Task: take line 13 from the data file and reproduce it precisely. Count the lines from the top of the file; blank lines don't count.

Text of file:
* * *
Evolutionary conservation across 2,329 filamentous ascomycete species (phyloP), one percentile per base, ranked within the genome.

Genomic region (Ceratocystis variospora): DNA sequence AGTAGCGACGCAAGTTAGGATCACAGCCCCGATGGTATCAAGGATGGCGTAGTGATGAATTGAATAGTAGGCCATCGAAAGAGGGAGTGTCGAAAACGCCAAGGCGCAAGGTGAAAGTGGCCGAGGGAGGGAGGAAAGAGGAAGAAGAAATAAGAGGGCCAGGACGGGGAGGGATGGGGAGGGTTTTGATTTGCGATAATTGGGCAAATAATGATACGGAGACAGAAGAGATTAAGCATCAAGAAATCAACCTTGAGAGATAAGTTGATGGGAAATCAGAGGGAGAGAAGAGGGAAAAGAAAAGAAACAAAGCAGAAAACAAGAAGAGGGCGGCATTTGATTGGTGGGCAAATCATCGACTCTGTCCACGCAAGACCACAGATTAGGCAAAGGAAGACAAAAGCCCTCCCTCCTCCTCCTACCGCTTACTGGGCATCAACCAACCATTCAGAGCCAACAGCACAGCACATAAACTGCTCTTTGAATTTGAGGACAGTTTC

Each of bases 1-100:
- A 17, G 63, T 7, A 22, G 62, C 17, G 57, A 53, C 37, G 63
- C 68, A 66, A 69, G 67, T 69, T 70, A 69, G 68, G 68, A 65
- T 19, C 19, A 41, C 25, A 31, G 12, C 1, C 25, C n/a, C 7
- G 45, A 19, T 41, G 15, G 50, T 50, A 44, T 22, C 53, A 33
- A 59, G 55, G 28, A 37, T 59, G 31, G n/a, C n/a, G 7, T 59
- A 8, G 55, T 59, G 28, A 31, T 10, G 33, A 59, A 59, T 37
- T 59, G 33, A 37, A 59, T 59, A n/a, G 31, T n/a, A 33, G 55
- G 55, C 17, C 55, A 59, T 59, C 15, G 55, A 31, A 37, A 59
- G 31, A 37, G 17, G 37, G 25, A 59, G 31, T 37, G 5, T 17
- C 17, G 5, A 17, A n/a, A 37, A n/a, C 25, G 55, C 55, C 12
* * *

- C 17, G 5, A 17, A n/a, A 37, A n/a, C 25, G 55, C 55, C 12